__MAIN_TEXT__

Page 10

NEWS DESK

Crashed plane ‘engine failed’ A PRELIMINARY report into the fatal plane crash in Mordialloc last month has found the single-engine Cessna 172 was making its first flight since an engine replacement. The Australian Transport Safety Bureau (ATSB) is investigating the cause of the crash that killed pilot Anthony Liddell, 50, when the plane crashed onto Scarlet Street, Mordialloc at about 5pm on Friday 8 June. The Mount Martha resident, an employee of a maintenance company, was piloting the Cessna as the sole occupant after scheduled maintenance. In its preliminary report released on 18 July, the ATSB said Mr Liddell broadcast an “engine failure” mayday to air Moorabbin Airport traffic control just before the plane came down in Scarlet Street narrowly avoiding houses in the residential area. The engine was tested on-ground before the fatal flight. “The aircraft initially contacted a power line and fence before coming to rest on a residential street against a parked car,” the ATSB report stated.

“The pilot was fatally injured and a post-impact fuel-fed fire destroyed the aircraft. There was also damage to a residential property and the parked car.” The Cessna was built in 2006 and had 6348 hours in service and was used mostly for pilot flight training. Civil Aviation Safety Authority (CASA) investigators, overseen by the ATSB, did not find evidence of engine mechanical failure. Damage to the plane’s propeller “was consistent with the engine not producing power at the time of impact”. Investigations are ongoing ahead of the release of a final report into the plane crash. “However, if any critical safety issues are identified during the course of the investigation we will immediately notify the relevant parties so that appropriate safety action can be taken,” ATSB transport safety executive director Nat Nagy said. The Cessna did not have a flight data recorder or cockpit voice recorder and it was not mandatory for either recorder to be installed in that type of aircraft. Neil Walker

Plane down: The Cessna crashed in Scarlet Street, Mordialloc. Picture: Supplied

Down and out: This large tree was blown down in main Street, Mornington. Picture: Gary Sissons

Trees take hit in storm WIND gusts of up to 100kph on Monday night last week brought down trees in gardens and blocked roads in Mt Eliza and Mornington – keeping SES crews busy until 2am Tuesday. Spokesman Brian McMannis said 20 Frankston SES members worked in harsh conditions to move fallen trees from Tower, Humphries, Overport, Walkers and Canadian Bay roads from 10am Monday until clearing was called off at 2am next day. Then it was back on the job later Tuesday morning until 8pm. “We received about 35 calls relating to trees coming down, mainly on roads,” Mr McMannis said. Crews were rotated throughout the day to keep them refreshed and able to cope with the demand for their services. Backup was provided by Chelsea SES crews who also helped clear trees in the Mt Eliza area. Mr McMannis said it took a “couple of hours” to clear two large cypress pines which had fallen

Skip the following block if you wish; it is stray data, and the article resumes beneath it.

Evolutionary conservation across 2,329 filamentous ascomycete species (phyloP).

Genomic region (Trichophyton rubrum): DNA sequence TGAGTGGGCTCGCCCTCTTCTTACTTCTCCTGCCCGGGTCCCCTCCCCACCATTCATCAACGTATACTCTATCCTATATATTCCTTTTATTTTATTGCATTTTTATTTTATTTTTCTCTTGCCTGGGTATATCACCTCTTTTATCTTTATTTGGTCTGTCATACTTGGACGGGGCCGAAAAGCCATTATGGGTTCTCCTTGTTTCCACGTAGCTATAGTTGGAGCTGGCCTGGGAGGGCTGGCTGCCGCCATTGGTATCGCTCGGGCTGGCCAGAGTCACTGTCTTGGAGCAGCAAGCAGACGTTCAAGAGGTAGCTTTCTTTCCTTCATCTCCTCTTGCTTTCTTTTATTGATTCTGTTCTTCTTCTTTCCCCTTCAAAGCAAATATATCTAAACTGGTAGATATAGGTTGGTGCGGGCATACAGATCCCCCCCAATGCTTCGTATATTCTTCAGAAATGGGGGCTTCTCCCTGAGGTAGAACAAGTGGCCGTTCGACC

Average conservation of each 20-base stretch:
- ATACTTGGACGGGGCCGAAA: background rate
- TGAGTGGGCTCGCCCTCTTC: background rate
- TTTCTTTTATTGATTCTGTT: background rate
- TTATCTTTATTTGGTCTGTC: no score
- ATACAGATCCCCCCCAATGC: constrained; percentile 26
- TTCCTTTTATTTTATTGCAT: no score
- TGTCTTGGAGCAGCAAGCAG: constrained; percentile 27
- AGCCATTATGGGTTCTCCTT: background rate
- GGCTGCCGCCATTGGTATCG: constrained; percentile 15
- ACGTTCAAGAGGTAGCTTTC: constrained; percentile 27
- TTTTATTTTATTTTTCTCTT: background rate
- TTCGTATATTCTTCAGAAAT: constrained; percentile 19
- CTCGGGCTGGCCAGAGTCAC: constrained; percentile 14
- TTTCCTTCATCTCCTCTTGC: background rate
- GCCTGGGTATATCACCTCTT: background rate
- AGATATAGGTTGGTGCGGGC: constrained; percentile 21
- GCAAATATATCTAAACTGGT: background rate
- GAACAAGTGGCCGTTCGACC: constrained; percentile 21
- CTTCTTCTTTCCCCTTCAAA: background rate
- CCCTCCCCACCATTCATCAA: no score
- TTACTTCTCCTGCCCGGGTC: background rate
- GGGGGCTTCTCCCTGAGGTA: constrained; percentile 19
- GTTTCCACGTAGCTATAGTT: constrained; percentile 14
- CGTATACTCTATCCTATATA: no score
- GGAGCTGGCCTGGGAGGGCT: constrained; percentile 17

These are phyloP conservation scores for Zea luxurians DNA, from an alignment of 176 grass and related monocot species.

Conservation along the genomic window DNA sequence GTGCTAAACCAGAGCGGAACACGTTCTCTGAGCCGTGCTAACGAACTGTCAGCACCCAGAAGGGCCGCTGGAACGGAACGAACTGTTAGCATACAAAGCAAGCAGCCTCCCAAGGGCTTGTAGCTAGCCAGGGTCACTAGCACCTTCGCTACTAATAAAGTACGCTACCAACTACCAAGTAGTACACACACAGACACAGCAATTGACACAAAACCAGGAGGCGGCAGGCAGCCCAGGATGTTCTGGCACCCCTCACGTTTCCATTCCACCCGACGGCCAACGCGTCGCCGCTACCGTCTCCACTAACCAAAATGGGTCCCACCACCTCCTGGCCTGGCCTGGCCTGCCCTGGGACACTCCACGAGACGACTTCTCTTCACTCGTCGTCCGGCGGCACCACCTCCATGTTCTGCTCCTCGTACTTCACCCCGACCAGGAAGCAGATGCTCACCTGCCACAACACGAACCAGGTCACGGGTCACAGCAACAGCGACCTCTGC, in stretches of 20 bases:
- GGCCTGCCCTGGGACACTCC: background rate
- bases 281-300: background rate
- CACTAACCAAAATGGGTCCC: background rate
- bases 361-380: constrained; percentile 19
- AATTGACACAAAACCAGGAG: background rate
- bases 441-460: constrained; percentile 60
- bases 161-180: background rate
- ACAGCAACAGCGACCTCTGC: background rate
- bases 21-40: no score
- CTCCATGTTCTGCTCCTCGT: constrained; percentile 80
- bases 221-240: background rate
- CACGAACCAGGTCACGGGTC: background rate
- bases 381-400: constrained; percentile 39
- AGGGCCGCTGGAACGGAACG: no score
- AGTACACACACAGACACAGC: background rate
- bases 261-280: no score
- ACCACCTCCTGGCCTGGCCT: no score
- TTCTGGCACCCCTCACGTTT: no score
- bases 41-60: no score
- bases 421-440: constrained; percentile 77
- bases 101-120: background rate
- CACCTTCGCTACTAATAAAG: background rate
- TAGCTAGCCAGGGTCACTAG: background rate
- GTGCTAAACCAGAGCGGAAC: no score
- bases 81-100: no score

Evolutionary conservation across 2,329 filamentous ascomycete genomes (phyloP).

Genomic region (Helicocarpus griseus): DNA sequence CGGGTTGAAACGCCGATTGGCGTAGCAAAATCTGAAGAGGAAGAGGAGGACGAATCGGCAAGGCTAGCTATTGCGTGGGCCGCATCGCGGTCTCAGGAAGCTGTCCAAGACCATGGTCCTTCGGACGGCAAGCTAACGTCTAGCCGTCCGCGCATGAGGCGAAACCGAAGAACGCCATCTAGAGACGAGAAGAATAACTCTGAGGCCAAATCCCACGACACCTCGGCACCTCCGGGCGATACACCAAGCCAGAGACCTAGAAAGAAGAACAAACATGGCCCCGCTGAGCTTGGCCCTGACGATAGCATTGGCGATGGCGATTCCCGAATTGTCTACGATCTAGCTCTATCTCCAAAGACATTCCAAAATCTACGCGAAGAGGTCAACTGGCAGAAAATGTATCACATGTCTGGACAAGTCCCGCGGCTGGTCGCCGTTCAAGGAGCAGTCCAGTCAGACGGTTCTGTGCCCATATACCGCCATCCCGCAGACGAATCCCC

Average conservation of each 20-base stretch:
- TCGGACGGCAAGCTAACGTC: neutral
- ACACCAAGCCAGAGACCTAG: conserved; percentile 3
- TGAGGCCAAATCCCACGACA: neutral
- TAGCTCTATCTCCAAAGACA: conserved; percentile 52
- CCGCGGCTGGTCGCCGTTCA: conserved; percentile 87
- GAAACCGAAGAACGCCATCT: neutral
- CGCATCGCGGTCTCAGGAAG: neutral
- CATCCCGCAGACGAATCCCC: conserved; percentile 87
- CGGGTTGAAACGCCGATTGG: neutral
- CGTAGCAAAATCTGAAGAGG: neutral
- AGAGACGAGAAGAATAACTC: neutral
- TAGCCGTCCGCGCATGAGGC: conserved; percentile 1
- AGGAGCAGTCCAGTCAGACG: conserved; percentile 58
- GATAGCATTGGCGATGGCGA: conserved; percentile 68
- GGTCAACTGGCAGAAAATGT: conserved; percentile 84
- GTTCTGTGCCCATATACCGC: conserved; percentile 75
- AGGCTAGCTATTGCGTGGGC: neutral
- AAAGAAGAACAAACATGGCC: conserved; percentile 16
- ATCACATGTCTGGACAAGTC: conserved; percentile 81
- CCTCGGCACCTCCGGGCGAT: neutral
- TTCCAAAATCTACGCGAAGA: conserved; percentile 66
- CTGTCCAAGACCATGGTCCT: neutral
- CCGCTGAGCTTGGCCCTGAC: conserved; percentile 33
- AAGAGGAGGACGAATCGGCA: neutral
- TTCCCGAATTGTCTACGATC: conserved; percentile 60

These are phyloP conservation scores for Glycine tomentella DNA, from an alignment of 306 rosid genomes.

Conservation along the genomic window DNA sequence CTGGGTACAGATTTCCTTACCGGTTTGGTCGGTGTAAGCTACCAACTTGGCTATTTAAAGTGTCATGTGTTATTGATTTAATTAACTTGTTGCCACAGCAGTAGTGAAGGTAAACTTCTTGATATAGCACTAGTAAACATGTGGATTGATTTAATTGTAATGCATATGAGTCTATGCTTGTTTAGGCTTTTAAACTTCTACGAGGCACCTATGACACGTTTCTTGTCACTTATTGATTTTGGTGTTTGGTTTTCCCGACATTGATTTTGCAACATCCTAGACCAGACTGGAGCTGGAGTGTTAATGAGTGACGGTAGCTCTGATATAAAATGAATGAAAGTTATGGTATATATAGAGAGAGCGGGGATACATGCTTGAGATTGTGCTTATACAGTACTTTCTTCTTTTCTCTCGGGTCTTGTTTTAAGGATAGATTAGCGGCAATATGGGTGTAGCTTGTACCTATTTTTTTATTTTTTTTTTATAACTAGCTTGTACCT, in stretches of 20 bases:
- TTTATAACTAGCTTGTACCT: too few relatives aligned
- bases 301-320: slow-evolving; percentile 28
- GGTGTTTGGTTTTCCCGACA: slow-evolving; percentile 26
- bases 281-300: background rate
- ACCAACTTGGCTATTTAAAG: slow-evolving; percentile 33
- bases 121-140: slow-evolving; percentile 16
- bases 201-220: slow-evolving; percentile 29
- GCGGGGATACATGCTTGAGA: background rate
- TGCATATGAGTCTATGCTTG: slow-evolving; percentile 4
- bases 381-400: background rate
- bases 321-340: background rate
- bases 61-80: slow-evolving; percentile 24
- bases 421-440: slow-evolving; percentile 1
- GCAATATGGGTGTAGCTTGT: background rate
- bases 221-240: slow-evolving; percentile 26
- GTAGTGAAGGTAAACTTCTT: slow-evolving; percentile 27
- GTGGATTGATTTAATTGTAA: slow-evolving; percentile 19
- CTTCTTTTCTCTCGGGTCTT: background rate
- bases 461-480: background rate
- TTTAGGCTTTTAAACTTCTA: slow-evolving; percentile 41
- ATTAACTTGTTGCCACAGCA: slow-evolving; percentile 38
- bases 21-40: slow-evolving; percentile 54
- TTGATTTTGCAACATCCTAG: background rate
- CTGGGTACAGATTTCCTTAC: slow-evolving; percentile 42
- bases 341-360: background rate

across Tower Rd. “Mt Eliza was the worst hit area, but we also had calls from Langwarrin and Carrum Downs,” he said. Hastings SES crews cleared trees brought down when wild winds hit Mornington causing minor building damage, Monday night and into the early hours of Tuesday. Coordinator Naomi Jewell said its 10 members responded to 30 jobs – with an emphasis on the rapid clearing of trees down over roads to ease the next morning’s traffic flow. Three crews worked throughout the day and into Tuesday morning, with one large tree cleared from in front of the shops in Main Street. “It was fortunate for us it was a Monday night because that’s our training night and we were all at the base anyway,” Ms Jewell said. She said wind gusts of 60-100kph rocked the coast throughout the night. Stephen Taylor

Eyewear As Individual As You Are Explore your artistic interests by developing your drawing and painting techniques for folio preparation for further education art studies, or setting up own working studio. Covers theory and practical aspects of drawing and painting, mixed media, and discussion of modern artists.

ENGLISH

Eyewear As Individual As You Are • Professional Care • Top Quality Eyewear

READING AND WRITING LOCAL CLASSES FOR ADULTS LOW COST

• Prompt, Effiicient Service •Latest Fashion Frame Brands

QUALIFIED PRACTICING ARTIST AS TEACHER.

Conversational English. Learn to read and write, basic numeracy, in small friendly classes. Gain confidence. Improve your skills.

When: THURSDAY 9.30AM-3PM

FOR 15 WEEKS STARTING JULY 26TH FINISHING NOVEMBER 15TH 2018 NO CLASSES DURING SCHOOL HOLIDAYS.

Cost: $175 (INC. CLASS MATERIALS) + ADMIN FEE ($45) = $210 FOR 15 WEEKS! BARGAIN!

Peninsula Adult Education and Literacy

Where: THE STUDIO,

200 MARINE PARADE, HASTINGS

Further details

Phone: 5986

8177

PENINSULA ADULT EDUCATION AND LITERACY 16 HENRY WILSON DRIVE ROSEBUD 3939

PAEL is supported by the Victorian State Government

PAGE 10

Mornington News

31 July 2018

Now stocking Paul Taylor Eyewear

MainStreet EyeCare MainStreet Eyecare

16 Henry Wilson Drive, Rosebud 3939 Telephone: 5986 8177 or email: admin@pael.com.au

57 Main Street, Mornington 3235 57 Main Street, Mornington5975 5975 3235

G3682285AB-dp20Apr

(BE QUICK! LIMITED POSITIONS AVAILABLE)

PAEL is supported by the Victorian State Government

Profile for Mornington Peninsula News Group

31 July 2018  

Mornington News 31 July 2018

31 July 2018  

Mornington News 31 July 2018

Advertisement